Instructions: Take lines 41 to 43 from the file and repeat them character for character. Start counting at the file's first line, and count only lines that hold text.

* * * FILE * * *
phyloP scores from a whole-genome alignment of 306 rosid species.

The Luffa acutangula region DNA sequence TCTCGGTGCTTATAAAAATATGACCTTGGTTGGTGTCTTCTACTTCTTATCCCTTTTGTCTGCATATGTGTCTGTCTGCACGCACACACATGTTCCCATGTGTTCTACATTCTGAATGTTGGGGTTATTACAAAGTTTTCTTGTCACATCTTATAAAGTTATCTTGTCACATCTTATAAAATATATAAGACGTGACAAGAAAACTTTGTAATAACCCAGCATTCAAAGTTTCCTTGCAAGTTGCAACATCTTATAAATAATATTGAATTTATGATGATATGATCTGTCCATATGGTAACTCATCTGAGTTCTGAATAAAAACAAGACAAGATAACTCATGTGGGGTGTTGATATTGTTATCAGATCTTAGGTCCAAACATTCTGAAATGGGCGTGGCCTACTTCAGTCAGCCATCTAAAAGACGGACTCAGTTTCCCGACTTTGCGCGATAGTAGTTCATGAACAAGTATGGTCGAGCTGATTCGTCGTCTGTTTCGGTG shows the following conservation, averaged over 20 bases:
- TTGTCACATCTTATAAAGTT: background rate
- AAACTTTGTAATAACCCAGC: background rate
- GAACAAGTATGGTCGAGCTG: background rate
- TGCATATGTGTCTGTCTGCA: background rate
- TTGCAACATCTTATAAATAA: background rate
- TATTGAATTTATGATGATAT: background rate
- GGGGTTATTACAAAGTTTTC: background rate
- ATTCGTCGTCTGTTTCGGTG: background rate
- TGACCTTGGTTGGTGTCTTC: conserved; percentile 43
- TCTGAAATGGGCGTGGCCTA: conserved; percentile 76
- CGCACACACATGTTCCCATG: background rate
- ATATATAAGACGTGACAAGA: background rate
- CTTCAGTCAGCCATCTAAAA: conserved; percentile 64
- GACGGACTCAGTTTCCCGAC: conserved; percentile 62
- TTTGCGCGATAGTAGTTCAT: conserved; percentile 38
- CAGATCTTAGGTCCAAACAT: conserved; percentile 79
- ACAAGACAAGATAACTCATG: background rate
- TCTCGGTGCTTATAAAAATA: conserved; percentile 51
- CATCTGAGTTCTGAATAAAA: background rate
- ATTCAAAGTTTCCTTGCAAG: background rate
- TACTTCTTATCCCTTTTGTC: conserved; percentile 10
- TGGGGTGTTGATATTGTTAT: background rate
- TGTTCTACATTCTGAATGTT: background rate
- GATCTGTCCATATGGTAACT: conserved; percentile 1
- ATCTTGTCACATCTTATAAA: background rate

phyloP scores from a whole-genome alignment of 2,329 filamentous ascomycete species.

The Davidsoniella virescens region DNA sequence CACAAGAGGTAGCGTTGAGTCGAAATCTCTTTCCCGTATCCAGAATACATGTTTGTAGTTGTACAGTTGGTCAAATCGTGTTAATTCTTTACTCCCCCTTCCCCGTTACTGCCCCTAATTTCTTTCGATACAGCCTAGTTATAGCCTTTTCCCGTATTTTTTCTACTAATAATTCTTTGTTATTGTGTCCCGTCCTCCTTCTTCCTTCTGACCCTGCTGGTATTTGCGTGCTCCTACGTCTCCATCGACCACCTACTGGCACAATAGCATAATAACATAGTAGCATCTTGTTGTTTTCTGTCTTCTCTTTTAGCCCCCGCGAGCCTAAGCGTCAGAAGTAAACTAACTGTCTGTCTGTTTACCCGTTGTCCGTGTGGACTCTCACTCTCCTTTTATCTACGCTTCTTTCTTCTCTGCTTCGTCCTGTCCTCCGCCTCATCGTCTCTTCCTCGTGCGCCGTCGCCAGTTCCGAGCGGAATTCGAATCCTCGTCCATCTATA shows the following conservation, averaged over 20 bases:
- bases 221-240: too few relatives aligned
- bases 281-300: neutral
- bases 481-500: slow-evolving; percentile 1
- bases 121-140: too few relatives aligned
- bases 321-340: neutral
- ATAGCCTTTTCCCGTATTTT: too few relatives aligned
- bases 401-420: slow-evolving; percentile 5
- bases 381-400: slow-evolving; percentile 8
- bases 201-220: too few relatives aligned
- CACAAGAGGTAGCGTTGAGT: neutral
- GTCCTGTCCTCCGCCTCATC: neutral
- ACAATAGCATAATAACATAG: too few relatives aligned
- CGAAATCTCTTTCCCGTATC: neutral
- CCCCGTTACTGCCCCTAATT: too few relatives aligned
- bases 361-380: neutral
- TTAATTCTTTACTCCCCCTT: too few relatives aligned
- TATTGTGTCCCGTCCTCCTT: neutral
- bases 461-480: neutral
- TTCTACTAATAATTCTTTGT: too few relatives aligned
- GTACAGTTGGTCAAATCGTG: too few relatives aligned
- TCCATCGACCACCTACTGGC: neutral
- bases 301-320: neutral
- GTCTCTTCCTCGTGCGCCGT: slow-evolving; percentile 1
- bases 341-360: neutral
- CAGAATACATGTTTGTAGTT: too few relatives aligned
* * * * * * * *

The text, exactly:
- ACAATAGCATAATAACATAG: too few relatives aligned
- CGAAATCTCTTTCCCGTATC: neutral
- CCCCGTTACTGCCCCTAATT: too few relatives aligned